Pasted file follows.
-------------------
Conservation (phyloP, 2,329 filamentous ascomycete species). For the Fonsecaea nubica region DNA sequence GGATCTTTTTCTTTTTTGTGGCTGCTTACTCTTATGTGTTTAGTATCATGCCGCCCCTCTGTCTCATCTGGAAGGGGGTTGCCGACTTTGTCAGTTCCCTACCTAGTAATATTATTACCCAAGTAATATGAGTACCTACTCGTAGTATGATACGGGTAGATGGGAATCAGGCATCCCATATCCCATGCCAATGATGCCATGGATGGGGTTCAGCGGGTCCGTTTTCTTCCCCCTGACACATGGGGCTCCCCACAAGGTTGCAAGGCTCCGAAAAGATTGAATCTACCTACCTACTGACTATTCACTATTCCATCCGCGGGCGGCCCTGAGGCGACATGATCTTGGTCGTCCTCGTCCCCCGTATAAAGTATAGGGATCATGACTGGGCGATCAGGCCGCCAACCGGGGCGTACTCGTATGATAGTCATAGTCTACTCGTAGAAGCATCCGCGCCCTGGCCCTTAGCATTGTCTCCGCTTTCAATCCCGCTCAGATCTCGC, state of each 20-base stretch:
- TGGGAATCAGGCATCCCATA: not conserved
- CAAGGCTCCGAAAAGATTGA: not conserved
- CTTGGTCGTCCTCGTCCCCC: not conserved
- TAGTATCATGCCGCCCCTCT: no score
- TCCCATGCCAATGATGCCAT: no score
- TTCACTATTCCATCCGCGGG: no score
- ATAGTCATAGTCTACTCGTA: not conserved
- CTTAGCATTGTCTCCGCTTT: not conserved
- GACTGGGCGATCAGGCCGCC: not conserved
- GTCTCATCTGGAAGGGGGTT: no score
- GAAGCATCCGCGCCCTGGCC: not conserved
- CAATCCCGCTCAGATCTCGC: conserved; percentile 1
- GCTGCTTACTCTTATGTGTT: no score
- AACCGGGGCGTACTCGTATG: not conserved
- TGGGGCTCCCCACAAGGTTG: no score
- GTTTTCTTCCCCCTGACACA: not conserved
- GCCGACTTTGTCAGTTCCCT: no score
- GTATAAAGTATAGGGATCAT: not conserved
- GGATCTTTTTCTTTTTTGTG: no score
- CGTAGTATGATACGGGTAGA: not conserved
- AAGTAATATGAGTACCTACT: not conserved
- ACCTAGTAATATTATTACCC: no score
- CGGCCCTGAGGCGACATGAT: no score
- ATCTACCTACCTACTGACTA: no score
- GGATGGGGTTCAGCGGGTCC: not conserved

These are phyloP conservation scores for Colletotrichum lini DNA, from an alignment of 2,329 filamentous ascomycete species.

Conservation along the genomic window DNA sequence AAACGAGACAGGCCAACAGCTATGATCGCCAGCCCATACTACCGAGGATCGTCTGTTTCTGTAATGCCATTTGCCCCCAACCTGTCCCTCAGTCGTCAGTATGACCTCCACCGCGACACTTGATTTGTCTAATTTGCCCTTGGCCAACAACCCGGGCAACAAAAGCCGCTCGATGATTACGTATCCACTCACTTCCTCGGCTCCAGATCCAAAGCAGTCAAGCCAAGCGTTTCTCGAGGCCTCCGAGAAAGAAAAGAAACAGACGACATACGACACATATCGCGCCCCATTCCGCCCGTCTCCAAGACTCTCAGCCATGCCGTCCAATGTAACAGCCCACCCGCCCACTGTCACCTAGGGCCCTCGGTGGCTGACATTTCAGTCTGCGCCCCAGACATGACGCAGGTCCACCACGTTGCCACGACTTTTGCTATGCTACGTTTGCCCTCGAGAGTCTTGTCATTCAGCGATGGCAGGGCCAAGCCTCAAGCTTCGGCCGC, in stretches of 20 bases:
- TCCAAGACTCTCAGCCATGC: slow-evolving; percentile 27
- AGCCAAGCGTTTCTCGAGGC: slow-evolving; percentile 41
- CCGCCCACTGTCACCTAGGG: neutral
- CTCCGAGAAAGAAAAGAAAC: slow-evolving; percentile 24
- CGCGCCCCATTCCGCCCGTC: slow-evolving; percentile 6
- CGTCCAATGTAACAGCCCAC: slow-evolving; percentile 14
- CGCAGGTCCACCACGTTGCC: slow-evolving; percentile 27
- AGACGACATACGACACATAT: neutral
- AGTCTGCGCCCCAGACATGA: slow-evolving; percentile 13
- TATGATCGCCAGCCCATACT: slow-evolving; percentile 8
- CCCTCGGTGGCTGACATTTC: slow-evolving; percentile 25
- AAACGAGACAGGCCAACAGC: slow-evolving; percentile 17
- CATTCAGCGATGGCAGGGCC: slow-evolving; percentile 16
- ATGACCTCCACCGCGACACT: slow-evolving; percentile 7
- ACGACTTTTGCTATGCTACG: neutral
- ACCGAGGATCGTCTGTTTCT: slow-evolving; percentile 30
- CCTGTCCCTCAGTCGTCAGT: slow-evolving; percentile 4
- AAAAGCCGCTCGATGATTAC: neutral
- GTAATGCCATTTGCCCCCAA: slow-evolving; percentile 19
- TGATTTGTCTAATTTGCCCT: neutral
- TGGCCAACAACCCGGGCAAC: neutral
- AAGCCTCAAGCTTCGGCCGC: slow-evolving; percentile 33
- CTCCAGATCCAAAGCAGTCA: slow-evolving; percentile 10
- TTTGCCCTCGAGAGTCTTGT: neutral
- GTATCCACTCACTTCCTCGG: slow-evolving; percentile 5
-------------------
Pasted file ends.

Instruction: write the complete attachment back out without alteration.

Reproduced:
Conservation (phyloP, 2,329 filamentous ascomycete species). For the Fonsecaea nubica region DNA sequence GGATCTTTTTCTTTTTTGTGGCTGCTTACTCTTATGTGTTTAGTATCATGCCGCCCCTCTGTCTCATCTGGAAGGGGGTTGCCGACTTTGTCAGTTCCCTACCTAGTAATATTATTACCCAAGTAATATGAGTACCTACTCGTAGTATGATACGGGTAGATGGGAATCAGGCATCCCATATCCCATGCCAATGATGCCATGGATGGGGTTCAGCGGGTCCGTTTTCTTCCCCCTGACACATGGGGCTCCCCACAAGGTTGCAAGGCTCCGAAAAGATTGAATCTACCTACCTACTGACTATTCACTATTCCATCCGCGGGCGGCCCTGAGGCGACATGATCTTGGTCGTCCTCGTCCCCCGTATAAAGTATAGGGATCATGACTGGGCGATCAGGCCGCCAACCGGGGCGTACTCGTATGATAGTCATAGTCTACTCGTAGAAGCATCCGCGCCCTGGCCCTTAGCATTGTCTCCGCTTTCAATCCCGCTCAGATCTCGC, state of each 20-base stretch:
- TGGGAATCAGGCATCCCATA: not conserved
- CAAGGCTCCGAAAAGATTGA: not conserved
- CTTGGTCGTCCTCGTCCCCC: not conserved
- TAGTATCATGCCGCCCCTCT: no score
- TCCCATGCCAATGATGCCAT: no score
- TTCACTATTCCATCCGCGGG: no score
- ATAGTCATAGTCTACTCGTA: not conserved
- CTTAGCATTGTCTCCGCTTT: not conserved
- GACTGGGCGATCAGGCCGCC: not conserved
- GTCTCATCTGGAAGGGGGTT: no score
- GAAGCATCCGCGCCCTGGCC: not conserved
- CAATCCCGCTCAGATCTCGC: conserved; percentile 1
- GCTGCTTACTCTTATGTGTT: no score
- AACCGGGGCGTACTCGTATG: not conserved
- TGGGGCTCCCCACAAGGTTG: no score
- GTTTTCTTCCCCCTGACACA: not conserved
- GCCGACTTTGTCAGTTCCCT: no score
- GTATAAAGTATAGGGATCAT: not conserved
- GGATCTTTTTCTTTTTTGTG: no score
- CGTAGTATGATACGGGTAGA: not conserved
- AAGTAATATGAGTACCTACT: not conserved
- ACCTAGTAATATTATTACCC: no score
- CGGCCCTGAGGCGACATGAT: no score
- ATCTACCTACCTACTGACTA: no score
- GGATGGGGTTCAGCGGGTCC: not conserved

These are phyloP conservation scores for Colletotrichum lini DNA, from an alignment of 2,329 filamentous ascomycete species.

Conservation along the genomic window DNA sequence AAACGAGACAGGCCAACAGCTATGATCGCCAGCCCATACTACCGAGGATCGTCTGTTTCTGTAATGCCATTTGCCCCCAACCTGTCCCTCAGTCGTCAGTATGACCTCCACCGCGACACTTGATTTGTCTAATTTGCCCTTGGCCAACAACCCGGGCAACAAAAGCCGCTCGATGATTACGTATCCACTCACTTCCTCGGCTCCAGATCCAAAGCAGTCAAGCCAAGCGTTTCTCGAGGCCTCCGAGAAAGAAAAGAAACAGACGACATACGACACATATCGCGCCCCATTCCGCCCGTCTCCAAGACTCTCAGCCATGCCGTCCAATGTAACAGCCCACCCGCCCACTGTCACCTAGGGCCCTCGGTGGCTGACATTTCAGTCTGCGCCCCAGACATGACGCAGGTCCACCACGTTGCCACGACTTTTGCTATGCTACGTTTGCCCTCGAGAGTCTTGTCATTCAGCGATGGCAGGGCCAAGCCTCAAGCTTCGGCCGC, in stretches of 20 bases:
- TCCAAGACTCTCAGCCATGC: slow-evolving; percentile 27
- AGCCAAGCGTTTCTCGAGGC: slow-evolving; percentile 41
- CCGCCCACTGTCACCTAGGG: neutral
- CTCCGAGAAAGAAAAGAAAC: slow-evolving; percentile 24
- CGCGCCCCATTCCGCCCGTC: slow-evolving; percentile 6
- CGTCCAATGTAACAGCCCAC: slow-evolving; percentile 14
- CGCAGGTCCACCACGTTGCC: slow-evolving; percentile 27
- AGACGACATACGACACATAT: neutral
- AGTCTGCGCCCCAGACATGA: slow-evolving; percentile 13
- TATGATCGCCAGCCCATACT: slow-evolving; percentile 8
- CCCTCGGTGGCTGACATTTC: slow-evolving; percentile 25
- AAACGAGACAGGCCAACAGC: slow-evolving; percentile 17
- CATTCAGCGATGGCAGGGCC: slow-evolving; percentile 16
- ATGACCTCCACCGCGACACT: slow-evolving; percentile 7
- ACGACTTTTGCTATGCTACG: neutral
- ACCGAGGATCGTCTGTTTCT: slow-evolving; percentile 30
- CCTGTCCCTCAGTCGTCAGT: slow-evolving; percentile 4
- AAAAGCCGCTCGATGATTAC: neutral
- GTAATGCCATTTGCCCCCAA: slow-evolving; percentile 19
- TGATTTGTCTAATTTGCCCT: neutral
- TGGCCAACAACCCGGGCAAC: neutral
- AAGCCTCAAGCTTCGGCCGC: slow-evolving; percentile 33
- CTCCAGATCCAAAGCAGTCA: slow-evolving; percentile 10
- TTTGCCCTCGAGAGTCTTGT: neutral
- GTATCCACTCACTTCCTCGG: slow-evolving; percentile 5